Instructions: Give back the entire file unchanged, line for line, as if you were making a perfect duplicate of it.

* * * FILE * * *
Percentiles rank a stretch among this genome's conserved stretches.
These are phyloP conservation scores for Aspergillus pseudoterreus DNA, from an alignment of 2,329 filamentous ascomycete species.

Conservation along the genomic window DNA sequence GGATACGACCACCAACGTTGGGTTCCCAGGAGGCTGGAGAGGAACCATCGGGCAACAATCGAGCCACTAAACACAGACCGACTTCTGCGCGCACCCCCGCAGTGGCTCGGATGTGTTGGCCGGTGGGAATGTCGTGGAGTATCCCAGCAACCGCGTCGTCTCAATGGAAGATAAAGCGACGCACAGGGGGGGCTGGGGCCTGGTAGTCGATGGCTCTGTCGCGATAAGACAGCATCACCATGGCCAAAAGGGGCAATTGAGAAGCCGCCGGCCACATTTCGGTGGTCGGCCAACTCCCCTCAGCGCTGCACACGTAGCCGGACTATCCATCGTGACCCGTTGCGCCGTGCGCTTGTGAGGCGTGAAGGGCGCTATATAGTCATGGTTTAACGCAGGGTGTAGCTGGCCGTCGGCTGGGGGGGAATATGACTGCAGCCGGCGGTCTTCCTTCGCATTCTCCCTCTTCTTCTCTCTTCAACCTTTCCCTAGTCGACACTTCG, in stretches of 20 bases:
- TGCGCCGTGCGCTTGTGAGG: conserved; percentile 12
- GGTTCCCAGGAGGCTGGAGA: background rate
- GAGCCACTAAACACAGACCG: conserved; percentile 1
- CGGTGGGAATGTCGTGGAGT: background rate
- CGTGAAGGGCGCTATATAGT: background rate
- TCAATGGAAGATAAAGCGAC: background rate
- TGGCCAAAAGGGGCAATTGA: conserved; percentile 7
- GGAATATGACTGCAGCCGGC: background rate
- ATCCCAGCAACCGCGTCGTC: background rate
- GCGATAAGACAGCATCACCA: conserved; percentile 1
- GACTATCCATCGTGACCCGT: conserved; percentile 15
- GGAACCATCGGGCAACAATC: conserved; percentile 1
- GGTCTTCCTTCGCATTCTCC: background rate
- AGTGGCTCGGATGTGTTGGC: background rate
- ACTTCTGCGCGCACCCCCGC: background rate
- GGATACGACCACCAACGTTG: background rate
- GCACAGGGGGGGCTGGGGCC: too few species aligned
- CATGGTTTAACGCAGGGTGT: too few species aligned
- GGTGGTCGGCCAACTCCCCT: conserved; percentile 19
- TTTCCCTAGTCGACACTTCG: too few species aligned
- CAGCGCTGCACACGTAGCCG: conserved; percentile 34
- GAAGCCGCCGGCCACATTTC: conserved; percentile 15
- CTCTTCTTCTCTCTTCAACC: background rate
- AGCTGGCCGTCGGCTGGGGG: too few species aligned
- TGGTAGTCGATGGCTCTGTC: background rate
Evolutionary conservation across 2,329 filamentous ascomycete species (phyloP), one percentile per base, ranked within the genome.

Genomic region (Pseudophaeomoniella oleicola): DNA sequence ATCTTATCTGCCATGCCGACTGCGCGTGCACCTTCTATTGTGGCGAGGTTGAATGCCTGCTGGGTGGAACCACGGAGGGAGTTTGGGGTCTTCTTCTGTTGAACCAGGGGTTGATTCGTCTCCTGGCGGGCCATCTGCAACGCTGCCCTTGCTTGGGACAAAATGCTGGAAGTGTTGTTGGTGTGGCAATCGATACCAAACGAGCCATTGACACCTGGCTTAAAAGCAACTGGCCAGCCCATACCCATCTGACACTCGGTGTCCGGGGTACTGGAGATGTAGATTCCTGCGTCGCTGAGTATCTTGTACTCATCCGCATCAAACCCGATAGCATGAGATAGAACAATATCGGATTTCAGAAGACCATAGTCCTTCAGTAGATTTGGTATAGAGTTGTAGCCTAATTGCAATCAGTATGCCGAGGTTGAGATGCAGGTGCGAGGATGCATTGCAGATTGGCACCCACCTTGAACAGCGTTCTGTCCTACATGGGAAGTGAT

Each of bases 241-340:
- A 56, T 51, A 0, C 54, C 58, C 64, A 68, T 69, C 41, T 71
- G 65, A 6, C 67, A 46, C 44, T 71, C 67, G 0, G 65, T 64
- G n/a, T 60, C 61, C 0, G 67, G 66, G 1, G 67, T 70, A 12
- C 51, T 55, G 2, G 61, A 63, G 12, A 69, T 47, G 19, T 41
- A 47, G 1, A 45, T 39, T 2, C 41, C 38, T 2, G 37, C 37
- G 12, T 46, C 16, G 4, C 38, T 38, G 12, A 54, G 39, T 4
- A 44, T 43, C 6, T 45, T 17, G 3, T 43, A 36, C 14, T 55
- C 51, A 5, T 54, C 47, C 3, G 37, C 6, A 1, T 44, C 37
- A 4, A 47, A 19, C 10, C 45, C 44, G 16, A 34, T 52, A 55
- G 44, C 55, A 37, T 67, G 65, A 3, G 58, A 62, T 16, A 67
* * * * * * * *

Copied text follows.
Percentiles rank a stretch among this genome's conserved stretches.
These are phyloP conservation scores for Aspergillus pseudoterreus DNA, from an alignment of 2,329 filamentous ascomycete species.

Conservation along the genomic window DNA sequence GGATACGACCACCAACGTTGGGTTCCCAGGAGGCTGGAGAGGAACCATCGGGCAACAATCGAGCCACTAAACACAGACCGACTTCTGCGCGCACCCCCGCAGTGGCTCGGATGTGTTGGCCGGTGGGAATGTCGTGGAGTATCCCAGCAACCGCGTCGTCTCAATGGAAGATAAAGCGACGCACAGGGGGGGCTGGGGCCTGGTAGTCGATGGCTCTGTCGCGATAAGACAGCATCACCATGGCCAAAAGGGGCAATTGAGAAGCCGCCGGCCACATTTCGGTGGTCGGCCAACTCCCCTCAGCGCTGCACACGTAGCCGGACTATCCATCGTGACCCGTTGCGCCGTGCGCTTGTGAGGCGTGAAGGGCGCTATATAGTCATGGTTTAACGCAGGGTGTAGCTGGCCGTCGGCTGGGGGGGAATATGACTGCAGCCGGCGGTCTTCCTTCGCATTCTCCCTCTTCTTCTCTCTTCAACCTTTCCCTAGTCGACACTTCG, in stretches of 20 bases:
- TGCGCCGTGCGCTTGTGAGG: conserved; percentile 12
- GGTTCCCAGGAGGCTGGAGA: background rate
- GAGCCACTAAACACAGACCG: conserved; percentile 1
- CGGTGGGAATGTCGTGGAGT: background rate
- CGTGAAGGGCGCTATATAGT: background rate
- TCAATGGAAGATAAAGCGAC: background rate
- TGGCCAAAAGGGGCAATTGA: conserved; percentile 7
- GGAATATGACTGCAGCCGGC: background rate
- ATCCCAGCAACCGCGTCGTC: background rate
- GCGATAAGACAGCATCACCA: conserved; percentile 1
- GACTATCCATCGTGACCCGT: conserved; percentile 15
- GGAACCATCGGGCAACAATC: conserved; percentile 1
- GGTCTTCCTTCGCATTCTCC: background rate
- AGTGGCTCGGATGTGTTGGC: background rate
- ACTTCTGCGCGCACCCCCGC: background rate
- GGATACGACCACCAACGTTG: background rate
- GCACAGGGGGGGCTGGGGCC: too few species aligned
- CATGGTTTAACGCAGGGTGT: too few species aligned
- GGTGGTCGGCCAACTCCCCT: conserved; percentile 19
- TTTCCCTAGTCGACACTTCG: too few species aligned
- CAGCGCTGCACACGTAGCCG: conserved; percentile 34
- GAAGCCGCCGGCCACATTTC: conserved; percentile 15
- CTCTTCTTCTCTCTTCAACC: background rate
- AGCTGGCCGTCGGCTGGGGG: too few species aligned
- TGGTAGTCGATGGCTCTGTC: background rate
Evolutionary conservation across 2,329 filamentous ascomycete species (phyloP), one percentile per base, ranked within the genome.

Genomic region (Pseudophaeomoniella oleicola): DNA sequence ATCTTATCTGCCATGCCGACTGCGCGTGCACCTTCTATTGTGGCGAGGTTGAATGCCTGCTGGGTGGAACCACGGAGGGAGTTTGGGGTCTTCTTCTGTTGAACCAGGGGTTGATTCGTCTCCTGGCGGGCCATCTGCAACGCTGCCCTTGCTTGGGACAAAATGCTGGAAGTGTTGTTGGTGTGGCAATCGATACCAAACGAGCCATTGACACCTGGCTTAAAAGCAACTGGCCAGCCCATACCCATCTGACACTCGGTGTCCGGGGTACTGGAGATGTAGATTCCTGCGTCGCTGAGTATCTTGTACTCATCCGCATCAAACCCGATAGCATGAGATAGAACAATATCGGATTTCAGAAGACCATAGTCCTTCAGTAGATTTGGTATAGAGTTGTAGCCTAATTGCAATCAGTATGCCGAGGTTGAGATGCAGGTGCGAGGATGCATTGCAGATTGGCACCCACCTTGAACAGCGTTCTGTCCTACATGGGAAGTGAT

Each of bases 241-340:
- A 56, T 51, A 0, C 54, C 58, C 64, A 68, T 69, C 41, T 71
- G 65, A 6, C 67, A 46, C 44, T 71, C 67, G 0, G 65, T 64
- G n/a, T 60, C 61, C 0, G 67, G 66, G 1, G 67, T 70, A 12
- C 51, T 55, G 2, G 61, A 63, G 12, A 69, T 47, G 19, T 41
- A 47, G 1, A 45, T 39, T 2, C 41, C 38, T 2, G 37, C 37
- G 12, T 46, C 16, G 4, C 38, T 38, G 12, A 54, G 39, T 4
- A 44, T 43, C 6, T 45, T 17, G 3, T 43, A 36, C 14, T 55
- C 51, A 5, T 54, C 47, C 3, G 37, C 6, A 1, T 44, C 37
- A 4, A 47, A 19, C 10, C 45, C 44, G 16, A 34, T 52, A 55
- G 44, C 55, A 37, T 67, G 65, A 3, G 58, A 62, T 16, A 67